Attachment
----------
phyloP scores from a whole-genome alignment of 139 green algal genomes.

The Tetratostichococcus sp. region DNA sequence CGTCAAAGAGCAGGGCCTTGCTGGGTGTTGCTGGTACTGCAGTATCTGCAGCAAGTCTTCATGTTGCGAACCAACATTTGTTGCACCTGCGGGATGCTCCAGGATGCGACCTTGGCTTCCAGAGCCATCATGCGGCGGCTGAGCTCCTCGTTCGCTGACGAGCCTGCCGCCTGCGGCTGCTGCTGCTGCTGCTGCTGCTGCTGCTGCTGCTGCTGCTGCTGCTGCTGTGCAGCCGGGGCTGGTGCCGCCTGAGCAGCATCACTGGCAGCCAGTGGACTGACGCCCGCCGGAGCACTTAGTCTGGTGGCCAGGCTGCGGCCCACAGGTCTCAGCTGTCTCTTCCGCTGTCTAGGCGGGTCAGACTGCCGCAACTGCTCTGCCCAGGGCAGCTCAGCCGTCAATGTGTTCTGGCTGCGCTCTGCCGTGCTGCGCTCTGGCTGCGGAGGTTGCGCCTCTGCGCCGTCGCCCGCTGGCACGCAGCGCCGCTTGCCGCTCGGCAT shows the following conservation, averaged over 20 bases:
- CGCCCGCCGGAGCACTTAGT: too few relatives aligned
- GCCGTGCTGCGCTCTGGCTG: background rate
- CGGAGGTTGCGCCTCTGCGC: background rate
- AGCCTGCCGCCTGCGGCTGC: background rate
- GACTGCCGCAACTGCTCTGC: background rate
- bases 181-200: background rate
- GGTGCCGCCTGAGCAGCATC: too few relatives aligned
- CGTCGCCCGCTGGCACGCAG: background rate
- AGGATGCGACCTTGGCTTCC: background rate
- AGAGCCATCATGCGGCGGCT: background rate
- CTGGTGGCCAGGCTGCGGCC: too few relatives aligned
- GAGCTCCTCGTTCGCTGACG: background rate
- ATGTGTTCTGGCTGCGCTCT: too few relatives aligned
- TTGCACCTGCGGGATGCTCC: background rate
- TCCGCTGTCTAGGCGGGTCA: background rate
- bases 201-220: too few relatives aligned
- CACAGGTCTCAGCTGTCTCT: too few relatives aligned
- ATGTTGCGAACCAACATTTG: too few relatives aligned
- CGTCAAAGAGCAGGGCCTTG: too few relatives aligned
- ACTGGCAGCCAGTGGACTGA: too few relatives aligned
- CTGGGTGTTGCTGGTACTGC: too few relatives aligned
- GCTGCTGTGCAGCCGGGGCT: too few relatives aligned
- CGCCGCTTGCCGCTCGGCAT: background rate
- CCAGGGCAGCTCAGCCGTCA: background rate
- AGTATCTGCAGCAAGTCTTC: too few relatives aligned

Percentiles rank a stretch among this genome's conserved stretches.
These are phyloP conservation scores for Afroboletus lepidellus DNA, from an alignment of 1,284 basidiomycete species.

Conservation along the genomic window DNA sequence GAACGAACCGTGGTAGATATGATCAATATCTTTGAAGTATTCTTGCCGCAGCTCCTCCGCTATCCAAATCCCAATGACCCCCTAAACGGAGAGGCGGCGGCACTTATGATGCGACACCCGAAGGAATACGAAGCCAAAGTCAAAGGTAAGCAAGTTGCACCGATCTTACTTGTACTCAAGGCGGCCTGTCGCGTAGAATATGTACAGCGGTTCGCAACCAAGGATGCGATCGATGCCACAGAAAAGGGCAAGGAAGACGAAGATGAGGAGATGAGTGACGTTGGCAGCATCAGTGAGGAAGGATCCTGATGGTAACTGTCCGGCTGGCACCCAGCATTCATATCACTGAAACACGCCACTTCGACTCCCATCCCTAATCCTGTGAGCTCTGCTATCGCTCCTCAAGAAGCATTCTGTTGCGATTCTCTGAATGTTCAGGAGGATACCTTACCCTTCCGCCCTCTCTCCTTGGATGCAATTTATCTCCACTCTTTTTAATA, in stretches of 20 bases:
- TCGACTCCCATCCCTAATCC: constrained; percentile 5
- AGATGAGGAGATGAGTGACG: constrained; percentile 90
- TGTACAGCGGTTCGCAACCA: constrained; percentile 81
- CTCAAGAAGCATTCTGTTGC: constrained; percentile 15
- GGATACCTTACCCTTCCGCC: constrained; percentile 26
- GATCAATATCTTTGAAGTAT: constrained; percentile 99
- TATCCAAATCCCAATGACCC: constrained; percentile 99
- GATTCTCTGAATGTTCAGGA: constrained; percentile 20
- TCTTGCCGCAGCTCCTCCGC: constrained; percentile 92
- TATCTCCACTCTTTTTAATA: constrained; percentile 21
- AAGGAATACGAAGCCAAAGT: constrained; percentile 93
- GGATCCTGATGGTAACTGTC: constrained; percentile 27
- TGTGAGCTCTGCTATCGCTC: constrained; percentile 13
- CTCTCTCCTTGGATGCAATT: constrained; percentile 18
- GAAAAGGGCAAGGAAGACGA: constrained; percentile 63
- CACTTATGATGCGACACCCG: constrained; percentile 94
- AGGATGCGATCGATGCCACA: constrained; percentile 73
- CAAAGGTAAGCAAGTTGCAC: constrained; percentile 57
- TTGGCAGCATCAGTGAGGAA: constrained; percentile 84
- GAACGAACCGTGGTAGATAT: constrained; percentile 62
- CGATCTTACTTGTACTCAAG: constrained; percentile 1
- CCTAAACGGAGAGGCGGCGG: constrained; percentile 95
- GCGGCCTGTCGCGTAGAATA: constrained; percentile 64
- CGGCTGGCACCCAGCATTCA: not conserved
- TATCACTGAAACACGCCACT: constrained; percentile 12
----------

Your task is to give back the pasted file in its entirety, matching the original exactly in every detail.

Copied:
phyloP scores from a whole-genome alignment of 139 green algal genomes.

The Tetratostichococcus sp. region DNA sequence CGTCAAAGAGCAGGGCCTTGCTGGGTGTTGCTGGTACTGCAGTATCTGCAGCAAGTCTTCATGTTGCGAACCAACATTTGTTGCACCTGCGGGATGCTCCAGGATGCGACCTTGGCTTCCAGAGCCATCATGCGGCGGCTGAGCTCCTCGTTCGCTGACGAGCCTGCCGCCTGCGGCTGCTGCTGCTGCTGCTGCTGCTGCTGCTGCTGCTGCTGCTGCTGCTGCTGTGCAGCCGGGGCTGGTGCCGCCTGAGCAGCATCACTGGCAGCCAGTGGACTGACGCCCGCCGGAGCACTTAGTCTGGTGGCCAGGCTGCGGCCCACAGGTCTCAGCTGTCTCTTCCGCTGTCTAGGCGGGTCAGACTGCCGCAACTGCTCTGCCCAGGGCAGCTCAGCCGTCAATGTGTTCTGGCTGCGCTCTGCCGTGCTGCGCTCTGGCTGCGGAGGTTGCGCCTCTGCGCCGTCGCCCGCTGGCACGCAGCGCCGCTTGCCGCTCGGCAT shows the following conservation, averaged over 20 bases:
- CGCCCGCCGGAGCACTTAGT: too few relatives aligned
- GCCGTGCTGCGCTCTGGCTG: background rate
- CGGAGGTTGCGCCTCTGCGC: background rate
- AGCCTGCCGCCTGCGGCTGC: background rate
- GACTGCCGCAACTGCTCTGC: background rate
- bases 181-200: background rate
- GGTGCCGCCTGAGCAGCATC: too few relatives aligned
- CGTCGCCCGCTGGCACGCAG: background rate
- AGGATGCGACCTTGGCTTCC: background rate
- AGAGCCATCATGCGGCGGCT: background rate
- CTGGTGGCCAGGCTGCGGCC: too few relatives aligned
- GAGCTCCTCGTTCGCTGACG: background rate
- ATGTGTTCTGGCTGCGCTCT: too few relatives aligned
- TTGCACCTGCGGGATGCTCC: background rate
- TCCGCTGTCTAGGCGGGTCA: background rate
- bases 201-220: too few relatives aligned
- CACAGGTCTCAGCTGTCTCT: too few relatives aligned
- ATGTTGCGAACCAACATTTG: too few relatives aligned
- CGTCAAAGAGCAGGGCCTTG: too few relatives aligned
- ACTGGCAGCCAGTGGACTGA: too few relatives aligned
- CTGGGTGTTGCTGGTACTGC: too few relatives aligned
- GCTGCTGTGCAGCCGGGGCT: too few relatives aligned
- CGCCGCTTGCCGCTCGGCAT: background rate
- CCAGGGCAGCTCAGCCGTCA: background rate
- AGTATCTGCAGCAAGTCTTC: too few relatives aligned

Percentiles rank a stretch among this genome's conserved stretches.
These are phyloP conservation scores for Afroboletus lepidellus DNA, from an alignment of 1,284 basidiomycete species.

Conservation along the genomic window DNA sequence GAACGAACCGTGGTAGATATGATCAATATCTTTGAAGTATTCTTGCCGCAGCTCCTCCGCTATCCAAATCCCAATGACCCCCTAAACGGAGAGGCGGCGGCACTTATGATGCGACACCCGAAGGAATACGAAGCCAAAGTCAAAGGTAAGCAAGTTGCACCGATCTTACTTGTACTCAAGGCGGCCTGTCGCGTAGAATATGTACAGCGGTTCGCAACCAAGGATGCGATCGATGCCACAGAAAAGGGCAAGGAAGACGAAGATGAGGAGATGAGTGACGTTGGCAGCATCAGTGAGGAAGGATCCTGATGGTAACTGTCCGGCTGGCACCCAGCATTCATATCACTGAAACACGCCACTTCGACTCCCATCCCTAATCCTGTGAGCTCTGCTATCGCTCCTCAAGAAGCATTCTGTTGCGATTCTCTGAATGTTCAGGAGGATACCTTACCCTTCCGCCCTCTCTCCTTGGATGCAATTTATCTCCACTCTTTTTAATA, in stretches of 20 bases:
- TCGACTCCCATCCCTAATCC: constrained; percentile 5
- AGATGAGGAGATGAGTGACG: constrained; percentile 90
- TGTACAGCGGTTCGCAACCA: constrained; percentile 81
- CTCAAGAAGCATTCTGTTGC: constrained; percentile 15
- GGATACCTTACCCTTCCGCC: constrained; percentile 26
- GATCAATATCTTTGAAGTAT: constrained; percentile 99
- TATCCAAATCCCAATGACCC: constrained; percentile 99
- GATTCTCTGAATGTTCAGGA: constrained; percentile 20
- TCTTGCCGCAGCTCCTCCGC: constrained; percentile 92
- TATCTCCACTCTTTTTAATA: constrained; percentile 21
- AAGGAATACGAAGCCAAAGT: constrained; percentile 93
- GGATCCTGATGGTAACTGTC: constrained; percentile 27
- TGTGAGCTCTGCTATCGCTC: constrained; percentile 13
- CTCTCTCCTTGGATGCAATT: constrained; percentile 18
- GAAAAGGGCAAGGAAGACGA: constrained; percentile 63
- CACTTATGATGCGACACCCG: constrained; percentile 94
- AGGATGCGATCGATGCCACA: constrained; percentile 73
- CAAAGGTAAGCAAGTTGCAC: constrained; percentile 57
- TTGGCAGCATCAGTGAGGAA: constrained; percentile 84
- GAACGAACCGTGGTAGATAT: constrained; percentile 62
- CGATCTTACTTGTACTCAAG: constrained; percentile 1
- CCTAAACGGAGAGGCGGCGG: constrained; percentile 95
- GCGGCCTGTCGCGTAGAATA: constrained; percentile 64
- CGGCTGGCACCCAGCATTCA: not conserved
- TATCACTGAAACACGCCACT: constrained; percentile 12